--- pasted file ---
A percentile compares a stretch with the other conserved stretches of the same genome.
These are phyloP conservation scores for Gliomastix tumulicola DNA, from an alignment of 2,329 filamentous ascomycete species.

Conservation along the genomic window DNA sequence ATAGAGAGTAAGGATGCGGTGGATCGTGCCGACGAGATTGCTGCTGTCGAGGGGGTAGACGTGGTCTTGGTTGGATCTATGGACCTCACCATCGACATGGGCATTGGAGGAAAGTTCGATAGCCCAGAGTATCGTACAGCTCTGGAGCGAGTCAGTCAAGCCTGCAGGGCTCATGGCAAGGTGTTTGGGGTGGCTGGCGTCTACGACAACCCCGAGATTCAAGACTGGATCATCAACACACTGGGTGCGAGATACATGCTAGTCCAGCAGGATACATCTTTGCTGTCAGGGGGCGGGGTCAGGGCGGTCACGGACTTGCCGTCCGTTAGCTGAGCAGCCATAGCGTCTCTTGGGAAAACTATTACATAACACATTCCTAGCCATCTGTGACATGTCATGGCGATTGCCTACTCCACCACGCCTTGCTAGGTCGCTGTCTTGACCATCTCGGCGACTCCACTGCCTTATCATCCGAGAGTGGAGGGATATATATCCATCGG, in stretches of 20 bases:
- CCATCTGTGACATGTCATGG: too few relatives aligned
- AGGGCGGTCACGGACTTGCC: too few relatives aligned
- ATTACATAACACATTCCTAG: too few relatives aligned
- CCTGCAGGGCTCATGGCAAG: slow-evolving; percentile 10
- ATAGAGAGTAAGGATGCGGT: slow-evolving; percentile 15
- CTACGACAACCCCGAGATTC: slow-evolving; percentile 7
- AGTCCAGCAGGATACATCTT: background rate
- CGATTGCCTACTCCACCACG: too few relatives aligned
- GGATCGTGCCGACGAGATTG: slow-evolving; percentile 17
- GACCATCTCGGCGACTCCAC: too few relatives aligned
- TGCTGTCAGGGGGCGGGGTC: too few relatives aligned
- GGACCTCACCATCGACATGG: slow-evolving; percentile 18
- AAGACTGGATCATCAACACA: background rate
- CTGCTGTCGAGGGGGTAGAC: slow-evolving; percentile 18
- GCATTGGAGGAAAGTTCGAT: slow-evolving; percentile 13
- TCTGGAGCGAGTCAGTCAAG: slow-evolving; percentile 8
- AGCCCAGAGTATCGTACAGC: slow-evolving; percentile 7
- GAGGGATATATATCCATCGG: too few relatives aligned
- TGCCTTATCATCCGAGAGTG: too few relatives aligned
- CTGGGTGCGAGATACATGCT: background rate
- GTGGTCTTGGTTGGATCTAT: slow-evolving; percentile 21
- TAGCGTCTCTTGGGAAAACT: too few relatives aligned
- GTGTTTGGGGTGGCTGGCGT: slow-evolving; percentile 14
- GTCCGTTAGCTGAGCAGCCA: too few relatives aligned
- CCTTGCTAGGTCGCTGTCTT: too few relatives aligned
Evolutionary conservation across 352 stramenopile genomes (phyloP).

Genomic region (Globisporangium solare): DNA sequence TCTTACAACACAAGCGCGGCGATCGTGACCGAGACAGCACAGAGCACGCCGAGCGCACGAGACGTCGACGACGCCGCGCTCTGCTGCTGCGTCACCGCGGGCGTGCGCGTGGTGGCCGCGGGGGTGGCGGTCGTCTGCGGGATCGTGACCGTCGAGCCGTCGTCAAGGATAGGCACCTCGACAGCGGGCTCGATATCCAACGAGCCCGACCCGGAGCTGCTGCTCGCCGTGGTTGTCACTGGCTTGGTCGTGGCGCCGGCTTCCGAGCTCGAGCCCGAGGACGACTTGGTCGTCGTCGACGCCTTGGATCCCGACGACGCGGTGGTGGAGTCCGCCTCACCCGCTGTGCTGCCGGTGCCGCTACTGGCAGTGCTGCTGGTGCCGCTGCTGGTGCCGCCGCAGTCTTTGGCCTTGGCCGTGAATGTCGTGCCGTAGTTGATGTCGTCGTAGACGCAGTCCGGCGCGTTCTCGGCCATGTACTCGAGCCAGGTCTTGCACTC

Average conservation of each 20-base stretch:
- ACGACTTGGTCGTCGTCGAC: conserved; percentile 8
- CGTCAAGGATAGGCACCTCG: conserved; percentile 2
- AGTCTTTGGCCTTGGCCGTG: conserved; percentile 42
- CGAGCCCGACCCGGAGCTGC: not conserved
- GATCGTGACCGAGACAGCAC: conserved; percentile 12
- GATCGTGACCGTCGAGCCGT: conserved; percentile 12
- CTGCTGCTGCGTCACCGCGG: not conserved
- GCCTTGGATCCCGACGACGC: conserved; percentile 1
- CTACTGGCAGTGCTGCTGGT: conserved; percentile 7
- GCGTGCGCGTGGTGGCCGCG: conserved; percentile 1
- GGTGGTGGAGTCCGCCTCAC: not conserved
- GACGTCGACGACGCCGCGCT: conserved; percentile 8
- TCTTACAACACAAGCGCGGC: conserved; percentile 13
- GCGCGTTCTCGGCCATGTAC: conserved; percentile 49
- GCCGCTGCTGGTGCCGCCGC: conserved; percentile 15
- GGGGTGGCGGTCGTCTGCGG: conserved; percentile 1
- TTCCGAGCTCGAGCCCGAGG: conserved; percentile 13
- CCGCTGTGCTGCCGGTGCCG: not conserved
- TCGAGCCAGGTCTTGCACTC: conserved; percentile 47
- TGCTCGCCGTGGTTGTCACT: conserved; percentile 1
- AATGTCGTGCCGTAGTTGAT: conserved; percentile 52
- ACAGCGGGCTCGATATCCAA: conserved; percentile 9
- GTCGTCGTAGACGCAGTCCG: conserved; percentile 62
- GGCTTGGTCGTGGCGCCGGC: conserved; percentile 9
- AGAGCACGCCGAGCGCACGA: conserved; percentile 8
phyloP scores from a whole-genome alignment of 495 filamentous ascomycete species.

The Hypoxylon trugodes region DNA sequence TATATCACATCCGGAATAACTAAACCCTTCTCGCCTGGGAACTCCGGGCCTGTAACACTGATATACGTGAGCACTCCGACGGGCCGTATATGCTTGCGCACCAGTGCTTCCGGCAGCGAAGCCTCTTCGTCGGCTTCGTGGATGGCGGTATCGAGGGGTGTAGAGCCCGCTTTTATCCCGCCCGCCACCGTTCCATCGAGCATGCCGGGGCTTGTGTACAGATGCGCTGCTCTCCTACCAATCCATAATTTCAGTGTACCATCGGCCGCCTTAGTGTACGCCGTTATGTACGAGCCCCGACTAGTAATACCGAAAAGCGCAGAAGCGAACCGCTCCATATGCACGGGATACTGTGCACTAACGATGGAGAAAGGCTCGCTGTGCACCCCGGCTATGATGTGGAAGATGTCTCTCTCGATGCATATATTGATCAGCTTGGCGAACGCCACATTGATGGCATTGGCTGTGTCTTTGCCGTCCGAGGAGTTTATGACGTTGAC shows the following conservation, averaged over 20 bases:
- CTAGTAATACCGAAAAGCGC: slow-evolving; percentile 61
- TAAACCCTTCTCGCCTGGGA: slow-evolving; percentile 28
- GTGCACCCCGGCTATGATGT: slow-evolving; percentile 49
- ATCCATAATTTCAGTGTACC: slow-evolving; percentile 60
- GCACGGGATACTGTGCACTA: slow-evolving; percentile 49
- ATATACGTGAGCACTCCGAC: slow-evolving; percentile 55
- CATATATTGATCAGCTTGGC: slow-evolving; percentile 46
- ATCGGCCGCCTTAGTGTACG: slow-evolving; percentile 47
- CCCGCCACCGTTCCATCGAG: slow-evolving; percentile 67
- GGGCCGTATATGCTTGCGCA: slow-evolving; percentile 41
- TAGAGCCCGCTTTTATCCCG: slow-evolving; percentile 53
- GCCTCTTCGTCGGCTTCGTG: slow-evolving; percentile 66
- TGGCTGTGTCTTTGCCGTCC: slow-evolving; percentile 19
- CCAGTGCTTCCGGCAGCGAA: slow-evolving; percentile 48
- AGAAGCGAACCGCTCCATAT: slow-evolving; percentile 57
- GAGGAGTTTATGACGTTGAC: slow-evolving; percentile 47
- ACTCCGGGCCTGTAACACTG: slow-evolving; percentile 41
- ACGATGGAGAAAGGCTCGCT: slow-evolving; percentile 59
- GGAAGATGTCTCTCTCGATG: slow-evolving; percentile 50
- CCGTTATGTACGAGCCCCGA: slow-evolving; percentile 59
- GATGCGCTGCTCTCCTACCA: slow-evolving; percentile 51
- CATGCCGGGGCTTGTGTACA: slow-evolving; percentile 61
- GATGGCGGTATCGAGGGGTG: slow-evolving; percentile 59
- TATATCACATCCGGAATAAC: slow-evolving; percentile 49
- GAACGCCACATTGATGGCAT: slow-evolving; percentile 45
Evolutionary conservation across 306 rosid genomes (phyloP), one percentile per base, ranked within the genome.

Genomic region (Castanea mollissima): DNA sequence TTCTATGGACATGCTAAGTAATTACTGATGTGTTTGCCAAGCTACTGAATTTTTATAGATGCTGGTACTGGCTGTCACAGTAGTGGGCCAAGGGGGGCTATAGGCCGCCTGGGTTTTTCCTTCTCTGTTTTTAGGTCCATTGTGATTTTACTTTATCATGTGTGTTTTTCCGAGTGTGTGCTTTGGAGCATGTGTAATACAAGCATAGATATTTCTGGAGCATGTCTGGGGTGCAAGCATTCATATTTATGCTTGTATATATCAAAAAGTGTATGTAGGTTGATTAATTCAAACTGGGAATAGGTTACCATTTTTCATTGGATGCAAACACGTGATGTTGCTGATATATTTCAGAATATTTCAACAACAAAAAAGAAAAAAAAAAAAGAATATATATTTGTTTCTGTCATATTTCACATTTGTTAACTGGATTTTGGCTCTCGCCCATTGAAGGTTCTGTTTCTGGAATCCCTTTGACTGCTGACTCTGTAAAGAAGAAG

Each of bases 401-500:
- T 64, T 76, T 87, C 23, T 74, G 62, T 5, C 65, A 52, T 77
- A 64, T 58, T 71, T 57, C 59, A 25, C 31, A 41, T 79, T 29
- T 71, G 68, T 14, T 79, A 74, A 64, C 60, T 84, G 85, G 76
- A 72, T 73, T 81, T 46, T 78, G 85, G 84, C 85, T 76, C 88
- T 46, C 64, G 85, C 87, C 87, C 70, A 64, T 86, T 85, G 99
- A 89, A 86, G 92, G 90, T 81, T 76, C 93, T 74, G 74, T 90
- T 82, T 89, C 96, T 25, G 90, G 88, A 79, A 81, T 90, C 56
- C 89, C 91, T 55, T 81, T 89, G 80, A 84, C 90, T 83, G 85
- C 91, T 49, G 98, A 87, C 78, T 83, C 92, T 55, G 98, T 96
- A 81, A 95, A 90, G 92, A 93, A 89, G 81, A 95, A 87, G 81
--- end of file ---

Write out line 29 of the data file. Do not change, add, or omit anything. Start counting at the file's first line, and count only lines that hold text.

Evolutionary conservation across 352 stramenopile genomes (phyloP).